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I'm using the following code to allow parallel JavaScript downloading on my website

var head  = document.getElementsByTagName("head")[0]; 

var sTag1 = document.createElement("script");
sTag1.type = sTag1.type = "text/javascript";
sTag1.src = "http://example.com/one.js";

var sTag2 = document.createElement("script");
sTag2.type = sTag2.type = "text/javascript";
sTag2.src = "http://example.com/two.js";

var sTag1 = document.createElement("script");
sTag3.type = sTag3.type = "text/javascript";
sTag3.src = "http://example.com/three.js";


However, using YSlow, it shows that even though one.js, two.js and three.js are downloading in parallel - images are not loading until the last JavaScript is fully downloaded.

What can I do to allow images to not be blocked from loaded due to my JavaScript files downloading.

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2 Answers 2

Load your Javascript files right above the </body> tag.

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Just tried it. Doesn't help. –  Hacki Apr 15 '10 at 21:52

Where are you triggering that code from? Because you could wait to execute your quoted code until you see the window.load event, e.g.:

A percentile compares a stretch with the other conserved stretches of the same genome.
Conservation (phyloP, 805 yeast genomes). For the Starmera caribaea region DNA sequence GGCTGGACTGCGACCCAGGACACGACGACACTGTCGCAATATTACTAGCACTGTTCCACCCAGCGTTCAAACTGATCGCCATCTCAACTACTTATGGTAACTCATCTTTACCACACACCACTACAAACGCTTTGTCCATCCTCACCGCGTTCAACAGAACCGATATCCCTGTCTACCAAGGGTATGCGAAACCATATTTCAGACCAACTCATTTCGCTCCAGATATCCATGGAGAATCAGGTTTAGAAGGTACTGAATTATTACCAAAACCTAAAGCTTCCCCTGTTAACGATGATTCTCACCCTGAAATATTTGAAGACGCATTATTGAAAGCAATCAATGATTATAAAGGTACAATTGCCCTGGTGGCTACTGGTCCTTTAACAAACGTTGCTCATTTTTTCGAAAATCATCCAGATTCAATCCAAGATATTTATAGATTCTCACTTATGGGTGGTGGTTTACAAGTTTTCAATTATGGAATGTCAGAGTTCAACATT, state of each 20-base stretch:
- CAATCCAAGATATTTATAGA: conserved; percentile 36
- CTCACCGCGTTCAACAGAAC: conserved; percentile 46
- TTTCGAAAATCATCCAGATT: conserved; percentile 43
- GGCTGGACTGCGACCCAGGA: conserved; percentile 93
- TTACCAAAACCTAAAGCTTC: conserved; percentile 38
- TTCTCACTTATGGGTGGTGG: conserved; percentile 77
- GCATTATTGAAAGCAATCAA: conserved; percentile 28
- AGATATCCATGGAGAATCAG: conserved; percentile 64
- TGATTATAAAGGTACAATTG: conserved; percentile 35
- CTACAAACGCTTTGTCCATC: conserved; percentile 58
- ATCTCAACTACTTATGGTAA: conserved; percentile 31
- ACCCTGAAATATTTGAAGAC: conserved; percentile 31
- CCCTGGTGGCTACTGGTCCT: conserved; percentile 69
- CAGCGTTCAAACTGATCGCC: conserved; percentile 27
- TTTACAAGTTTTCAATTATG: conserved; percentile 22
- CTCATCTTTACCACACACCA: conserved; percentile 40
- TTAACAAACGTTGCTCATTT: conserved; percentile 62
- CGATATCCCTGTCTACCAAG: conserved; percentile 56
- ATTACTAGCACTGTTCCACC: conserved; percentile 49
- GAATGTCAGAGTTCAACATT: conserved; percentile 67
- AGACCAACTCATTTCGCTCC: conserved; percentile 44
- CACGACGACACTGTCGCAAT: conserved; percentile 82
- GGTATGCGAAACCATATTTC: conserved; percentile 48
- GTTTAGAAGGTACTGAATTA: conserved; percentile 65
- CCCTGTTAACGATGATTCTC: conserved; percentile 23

<script type='text/javascript'>
function loadMyScripts() {
    /* ...your loading code here...*/
window.onload = loadMyScripts; // Or use addEventListener/attachEvent to do it

The window.load event isn't fired until all of the images are loaded, so you'll be sure the scripts aren't getting in the way. Of course, it also leaves quite a large margin of time for the user to start doing things with the page, so you need to be sure the page doesn't need that JavaScript to be functional.

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I need this JavaScript available as soon as possible because it perform AJAX rendering visible to the user. –  Hacki Apr 15 '10 at 21:51
@Hacki: Basically you have to choose which you want to give priority to, the AJAX rendering (visible to the user) or the image rendering (visible to the user). Other than that, you're left with the usual tricks: Combine the scripts so that they only take up one slot in the download queue, leaving (typically) another slot for the images to download in; minify the scripts; ensure they're being served with gzip compression; maybe move them (or the images) to a subdomain to increase parallelism (since browsers limit the number of concurrent requests to the same endpoint), [cont'd] –  T.J. Crowder Apr 15 '10 at 22:00
@Hacki: [continuing] use a CDN or two, ensure that the scripts can be cached with expiration dates far in the future so this is only a first-time issue (you can use version numbers in the script names to force a new load when you change them), etc., etc. :-) –  T.J. Crowder Apr 15 '10 at 22:01
@TJ Crowder, I'm using a CDN for my consolidated script (SimpleCDN). The other script is to load Google Maps from google.com. So I can't combine unfortunately. –  Hacki Apr 15 '10 at 22:08

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